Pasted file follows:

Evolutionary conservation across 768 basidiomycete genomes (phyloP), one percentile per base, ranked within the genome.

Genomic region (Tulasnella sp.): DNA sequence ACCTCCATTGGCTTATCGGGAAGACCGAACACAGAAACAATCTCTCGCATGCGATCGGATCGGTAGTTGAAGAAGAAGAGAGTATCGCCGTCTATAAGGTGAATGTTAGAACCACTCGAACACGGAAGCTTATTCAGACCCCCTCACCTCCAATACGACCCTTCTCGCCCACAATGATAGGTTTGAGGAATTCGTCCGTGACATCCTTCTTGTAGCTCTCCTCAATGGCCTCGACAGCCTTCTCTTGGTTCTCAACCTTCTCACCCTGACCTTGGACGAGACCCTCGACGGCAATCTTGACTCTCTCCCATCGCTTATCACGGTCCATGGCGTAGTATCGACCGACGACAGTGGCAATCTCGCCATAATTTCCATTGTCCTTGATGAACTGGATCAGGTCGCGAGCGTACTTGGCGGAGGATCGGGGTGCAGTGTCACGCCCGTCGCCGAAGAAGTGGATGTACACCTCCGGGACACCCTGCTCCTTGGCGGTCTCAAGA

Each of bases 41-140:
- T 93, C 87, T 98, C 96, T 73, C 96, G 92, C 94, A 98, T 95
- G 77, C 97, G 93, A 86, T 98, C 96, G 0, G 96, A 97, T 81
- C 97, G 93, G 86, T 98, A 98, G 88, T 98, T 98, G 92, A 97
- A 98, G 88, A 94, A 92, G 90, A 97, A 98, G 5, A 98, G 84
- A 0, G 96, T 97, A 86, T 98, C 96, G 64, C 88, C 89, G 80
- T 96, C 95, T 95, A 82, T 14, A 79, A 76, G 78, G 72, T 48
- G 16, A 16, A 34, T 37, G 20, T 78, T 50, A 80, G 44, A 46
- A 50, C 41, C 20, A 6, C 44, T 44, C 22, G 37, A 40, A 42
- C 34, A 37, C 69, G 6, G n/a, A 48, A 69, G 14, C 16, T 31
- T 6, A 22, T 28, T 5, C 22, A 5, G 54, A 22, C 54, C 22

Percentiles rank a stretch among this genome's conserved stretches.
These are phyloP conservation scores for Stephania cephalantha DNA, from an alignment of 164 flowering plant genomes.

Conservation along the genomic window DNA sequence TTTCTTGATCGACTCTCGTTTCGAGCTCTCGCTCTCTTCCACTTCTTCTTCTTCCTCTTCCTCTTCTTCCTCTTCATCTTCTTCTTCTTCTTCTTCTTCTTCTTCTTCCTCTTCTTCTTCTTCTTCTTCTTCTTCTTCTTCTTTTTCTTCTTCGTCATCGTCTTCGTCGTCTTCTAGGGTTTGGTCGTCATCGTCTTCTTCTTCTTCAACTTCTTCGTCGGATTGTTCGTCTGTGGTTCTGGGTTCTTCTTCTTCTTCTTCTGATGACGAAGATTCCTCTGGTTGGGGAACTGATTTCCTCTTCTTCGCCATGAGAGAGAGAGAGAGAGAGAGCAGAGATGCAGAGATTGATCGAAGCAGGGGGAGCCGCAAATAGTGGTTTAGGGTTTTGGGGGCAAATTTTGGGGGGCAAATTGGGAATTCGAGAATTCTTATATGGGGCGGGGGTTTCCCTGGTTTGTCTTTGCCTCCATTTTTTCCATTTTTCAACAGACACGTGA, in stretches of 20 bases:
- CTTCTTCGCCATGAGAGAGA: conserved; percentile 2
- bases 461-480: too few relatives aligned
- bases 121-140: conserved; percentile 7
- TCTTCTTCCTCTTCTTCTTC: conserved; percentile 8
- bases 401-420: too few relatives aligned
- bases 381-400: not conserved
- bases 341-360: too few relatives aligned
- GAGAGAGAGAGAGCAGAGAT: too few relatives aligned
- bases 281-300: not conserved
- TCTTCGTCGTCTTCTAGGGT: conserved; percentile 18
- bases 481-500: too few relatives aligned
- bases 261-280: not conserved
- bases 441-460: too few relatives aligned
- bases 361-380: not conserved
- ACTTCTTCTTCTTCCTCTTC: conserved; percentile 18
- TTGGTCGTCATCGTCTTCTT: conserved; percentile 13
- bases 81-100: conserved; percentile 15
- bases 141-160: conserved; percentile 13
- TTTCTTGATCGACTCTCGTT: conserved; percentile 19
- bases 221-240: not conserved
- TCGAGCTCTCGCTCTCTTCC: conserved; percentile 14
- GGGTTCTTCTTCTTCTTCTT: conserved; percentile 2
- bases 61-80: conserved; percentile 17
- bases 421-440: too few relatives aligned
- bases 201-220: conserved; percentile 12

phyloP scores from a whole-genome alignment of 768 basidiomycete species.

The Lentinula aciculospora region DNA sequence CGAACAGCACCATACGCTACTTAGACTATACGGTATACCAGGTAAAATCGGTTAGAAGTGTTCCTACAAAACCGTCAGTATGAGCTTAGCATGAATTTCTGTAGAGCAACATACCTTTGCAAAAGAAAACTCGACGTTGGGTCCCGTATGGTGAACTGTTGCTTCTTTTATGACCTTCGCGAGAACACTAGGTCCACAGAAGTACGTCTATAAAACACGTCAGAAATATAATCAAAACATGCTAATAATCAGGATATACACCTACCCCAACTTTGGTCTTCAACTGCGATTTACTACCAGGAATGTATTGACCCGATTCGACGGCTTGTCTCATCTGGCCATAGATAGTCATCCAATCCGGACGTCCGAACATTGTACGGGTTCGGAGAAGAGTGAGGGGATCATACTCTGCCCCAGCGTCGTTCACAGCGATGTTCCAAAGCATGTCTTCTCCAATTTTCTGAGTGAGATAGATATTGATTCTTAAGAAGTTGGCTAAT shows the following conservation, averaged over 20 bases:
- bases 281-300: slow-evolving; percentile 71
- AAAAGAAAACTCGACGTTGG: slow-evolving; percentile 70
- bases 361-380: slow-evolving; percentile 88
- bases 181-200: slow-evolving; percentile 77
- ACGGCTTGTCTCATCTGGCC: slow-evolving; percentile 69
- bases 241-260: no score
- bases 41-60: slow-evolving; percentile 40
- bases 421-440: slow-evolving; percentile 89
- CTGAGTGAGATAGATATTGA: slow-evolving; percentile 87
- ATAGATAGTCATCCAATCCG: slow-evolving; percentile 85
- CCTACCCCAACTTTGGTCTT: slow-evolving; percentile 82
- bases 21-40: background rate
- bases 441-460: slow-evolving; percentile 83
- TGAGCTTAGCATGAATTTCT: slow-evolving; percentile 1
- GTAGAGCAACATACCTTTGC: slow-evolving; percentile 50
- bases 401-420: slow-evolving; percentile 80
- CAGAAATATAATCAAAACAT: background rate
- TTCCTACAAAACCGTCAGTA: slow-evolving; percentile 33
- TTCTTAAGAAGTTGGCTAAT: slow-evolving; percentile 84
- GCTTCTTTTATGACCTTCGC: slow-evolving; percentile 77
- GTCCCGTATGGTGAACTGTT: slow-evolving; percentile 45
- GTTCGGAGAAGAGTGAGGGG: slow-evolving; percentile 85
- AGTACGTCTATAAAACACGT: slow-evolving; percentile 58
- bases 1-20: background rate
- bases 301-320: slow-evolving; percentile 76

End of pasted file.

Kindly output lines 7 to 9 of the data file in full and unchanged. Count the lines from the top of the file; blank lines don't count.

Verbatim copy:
- A 98, G 88, A 94, A 92, G 90, A 97, A 98, G 5, A 98, G 84
- A 0, G 96, T 97, A 86, T 98, C 96, G 64, C 88, C 89, G 80
- T 96, C 95, T 95, A 82, T 14, A 79, A 76, G 78, G 72, T 48